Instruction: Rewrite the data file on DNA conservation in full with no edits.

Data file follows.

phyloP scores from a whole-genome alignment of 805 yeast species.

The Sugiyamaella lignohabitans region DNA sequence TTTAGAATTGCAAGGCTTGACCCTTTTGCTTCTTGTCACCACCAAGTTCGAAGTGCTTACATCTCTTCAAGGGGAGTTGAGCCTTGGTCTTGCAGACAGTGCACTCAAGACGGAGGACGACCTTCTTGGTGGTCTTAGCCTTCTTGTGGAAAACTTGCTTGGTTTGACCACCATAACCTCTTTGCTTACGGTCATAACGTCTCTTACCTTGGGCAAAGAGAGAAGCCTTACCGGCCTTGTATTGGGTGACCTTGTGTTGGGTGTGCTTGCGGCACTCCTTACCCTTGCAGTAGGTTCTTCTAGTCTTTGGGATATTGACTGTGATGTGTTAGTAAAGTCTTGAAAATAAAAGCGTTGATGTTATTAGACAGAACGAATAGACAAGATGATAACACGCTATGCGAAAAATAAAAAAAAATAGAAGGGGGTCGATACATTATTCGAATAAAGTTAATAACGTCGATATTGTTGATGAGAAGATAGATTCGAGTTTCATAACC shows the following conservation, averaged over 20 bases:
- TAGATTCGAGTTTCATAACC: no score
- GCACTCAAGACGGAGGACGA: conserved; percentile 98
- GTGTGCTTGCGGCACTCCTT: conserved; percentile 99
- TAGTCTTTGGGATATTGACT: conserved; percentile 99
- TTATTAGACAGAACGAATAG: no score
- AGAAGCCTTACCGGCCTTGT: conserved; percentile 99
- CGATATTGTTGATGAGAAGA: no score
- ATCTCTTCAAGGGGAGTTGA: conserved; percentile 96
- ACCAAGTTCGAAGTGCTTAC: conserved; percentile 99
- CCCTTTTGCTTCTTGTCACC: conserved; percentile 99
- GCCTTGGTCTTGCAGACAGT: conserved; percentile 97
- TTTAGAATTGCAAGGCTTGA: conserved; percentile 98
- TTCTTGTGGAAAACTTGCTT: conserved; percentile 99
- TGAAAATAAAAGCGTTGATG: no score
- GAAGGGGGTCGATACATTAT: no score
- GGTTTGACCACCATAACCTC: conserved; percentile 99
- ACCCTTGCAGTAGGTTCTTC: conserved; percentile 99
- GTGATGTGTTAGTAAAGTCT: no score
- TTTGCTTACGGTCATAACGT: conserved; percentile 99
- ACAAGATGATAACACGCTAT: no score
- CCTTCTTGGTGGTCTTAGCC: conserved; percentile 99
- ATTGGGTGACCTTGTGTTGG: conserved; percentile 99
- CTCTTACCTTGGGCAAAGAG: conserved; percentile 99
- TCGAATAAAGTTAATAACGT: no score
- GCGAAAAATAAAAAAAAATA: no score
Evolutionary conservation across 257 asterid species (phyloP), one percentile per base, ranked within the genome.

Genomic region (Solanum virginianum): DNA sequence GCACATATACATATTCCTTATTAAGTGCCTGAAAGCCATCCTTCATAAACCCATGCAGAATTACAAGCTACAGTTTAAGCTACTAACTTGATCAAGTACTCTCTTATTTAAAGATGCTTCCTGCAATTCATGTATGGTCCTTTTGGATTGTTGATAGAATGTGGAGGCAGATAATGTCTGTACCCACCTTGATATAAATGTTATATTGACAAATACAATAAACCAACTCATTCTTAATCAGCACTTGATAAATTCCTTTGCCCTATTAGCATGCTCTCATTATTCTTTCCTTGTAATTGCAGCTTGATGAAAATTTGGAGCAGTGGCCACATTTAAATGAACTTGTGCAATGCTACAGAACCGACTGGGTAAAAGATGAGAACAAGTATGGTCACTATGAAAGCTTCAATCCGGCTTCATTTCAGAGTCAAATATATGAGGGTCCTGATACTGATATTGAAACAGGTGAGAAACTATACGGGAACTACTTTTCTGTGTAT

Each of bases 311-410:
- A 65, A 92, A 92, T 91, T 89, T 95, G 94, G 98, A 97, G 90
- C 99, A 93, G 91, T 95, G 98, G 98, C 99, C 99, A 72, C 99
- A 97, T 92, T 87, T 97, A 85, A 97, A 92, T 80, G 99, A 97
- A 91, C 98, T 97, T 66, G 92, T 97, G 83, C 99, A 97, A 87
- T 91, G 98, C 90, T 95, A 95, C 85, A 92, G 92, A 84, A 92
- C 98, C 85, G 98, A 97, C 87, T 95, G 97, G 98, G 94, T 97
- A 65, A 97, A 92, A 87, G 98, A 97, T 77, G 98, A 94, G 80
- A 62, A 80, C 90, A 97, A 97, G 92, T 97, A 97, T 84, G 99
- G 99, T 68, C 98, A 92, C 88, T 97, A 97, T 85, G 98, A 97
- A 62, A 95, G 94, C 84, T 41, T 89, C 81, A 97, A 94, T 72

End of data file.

phyloP scores from a whole-genome alignment of 805 yeast species.

The Sugiyamaella lignohabitans region DNA sequence TTTAGAATTGCAAGGCTTGACCCTTTTGCTTCTTGTCACCACCAAGTTCGAAGTGCTTACATCTCTTCAAGGGGAGTTGAGCCTTGGTCTTGCAGACAGTGCACTCAAGACGGAGGACGACCTTCTTGGTGGTCTTAGCCTTCTTGTGGAAAACTTGCTTGGTTTGACCACCATAACCTCTTTGCTTACGGTCATAACGTCTCTTACCTTGGGCAAAGAGAGAAGCCTTACCGGCCTTGTATTGGGTGACCTTGTGTTGGGTGTGCTTGCGGCACTCCTTACCCTTGCAGTAGGTTCTTCTAGTCTTTGGGATATTGACTGTGATGTGTTAGTAAAGTCTTGAAAATAAAAGCGTTGATGTTATTAGACAGAACGAATAGACAAGATGATAACACGCTATGCGAAAAATAAAAAAAAATAGAAGGGGGTCGATACATTATTCGAATAAAGTTAATAACGTCGATATTGTTGATGAGAAGATAGATTCGAGTTTCATAACC shows the following conservation, averaged over 20 bases:
- TAGATTCGAGTTTCATAACC: no score
- GCACTCAAGACGGAGGACGA: conserved; percentile 98
- GTGTGCTTGCGGCACTCCTT: conserved; percentile 99
- TAGTCTTTGGGATATTGACT: conserved; percentile 99
- TTATTAGACAGAACGAATAG: no score
- AGAAGCCTTACCGGCCTTGT: conserved; percentile 99
- CGATATTGTTGATGAGAAGA: no score
- ATCTCTTCAAGGGGAGTTGA: conserved; percentile 96
- ACCAAGTTCGAAGTGCTTAC: conserved; percentile 99
- CCCTTTTGCTTCTTGTCACC: conserved; percentile 99
- GCCTTGGTCTTGCAGACAGT: conserved; percentile 97
- TTTAGAATTGCAAGGCTTGA: conserved; percentile 98
- TTCTTGTGGAAAACTTGCTT: conserved; percentile 99
- TGAAAATAAAAGCGTTGATG: no score
- GAAGGGGGTCGATACATTAT: no score
- GGTTTGACCACCATAACCTC: conserved; percentile 99
- ACCCTTGCAGTAGGTTCTTC: conserved; percentile 99
- GTGATGTGTTAGTAAAGTCT: no score
- TTTGCTTACGGTCATAACGT: conserved; percentile 99
- ACAAGATGATAACACGCTAT: no score
- CCTTCTTGGTGGTCTTAGCC: conserved; percentile 99
- ATTGGGTGACCTTGTGTTGG: conserved; percentile 99
- CTCTTACCTTGGGCAAAGAG: conserved; percentile 99
- TCGAATAAAGTTAATAACGT: no score
- GCGAAAAATAAAAAAAAATA: no score
Evolutionary conservation across 257 asterid species (phyloP), one percentile per base, ranked within the genome.

Genomic region (Solanum virginianum): DNA sequence GCACATATACATATTCCTTATTAAGTGCCTGAAAGCCATCCTTCATAAACCCATGCAGAATTACAAGCTACAGTTTAAGCTACTAACTTGATCAAGTACTCTCTTATTTAAAGATGCTTCCTGCAATTCATGTATGGTCCTTTTGGATTGTTGATAGAATGTGGAGGCAGATAATGTCTGTACCCACCTTGATATAAATGTTATATTGACAAATACAATAAACCAACTCATTCTTAATCAGCACTTGATAAATTCCTTTGCCCTATTAGCATGCTCTCATTATTCTTTCCTTGTAATTGCAGCTTGATGAAAATTTGGAGCAGTGGCCACATTTAAATGAACTTGTGCAATGCTACAGAACCGACTGGGTAAAAGATGAGAACAAGTATGGTCACTATGAAAGCTTCAATCCGGCTTCATTTCAGAGTCAAATATATGAGGGTCCTGATACTGATATTGAAACAGGTGAGAAACTATACGGGAACTACTTTTCTGTGTAT

Each of bases 311-410:
- A 65, A 92, A 92, T 91, T 89, T 95, G 94, G 98, A 97, G 90
- C 99, A 93, G 91, T 95, G 98, G 98, C 99, C 99, A 72, C 99
- A 97, T 92, T 87, T 97, A 85, A 97, A 92, T 80, G 99, A 97
- A 91, C 98, T 97, T 66, G 92, T 97, G 83, C 99, A 97, A 87
- T 91, G 98, C 90, T 95, A 95, C 85, A 92, G 92, A 84, A 92
- C 98, C 85, G 98, A 97, C 87, T 95, G 97, G 98, G 94, T 97
- A 65, A 97, A 92, A 87, G 98, A 97, T 77, G 98, A 94, G 80
- A 62, A 80, C 90, A 97, A 97, G 92, T 97, A 97, T 84, G 99
- G 99, T 68, C 98, A 92, C 88, T 97, A 97, T 85, G 98, A 97
- A 62, A 95, G 94, C 84, T 41, T 89, C 81, A 97, A 94, T 72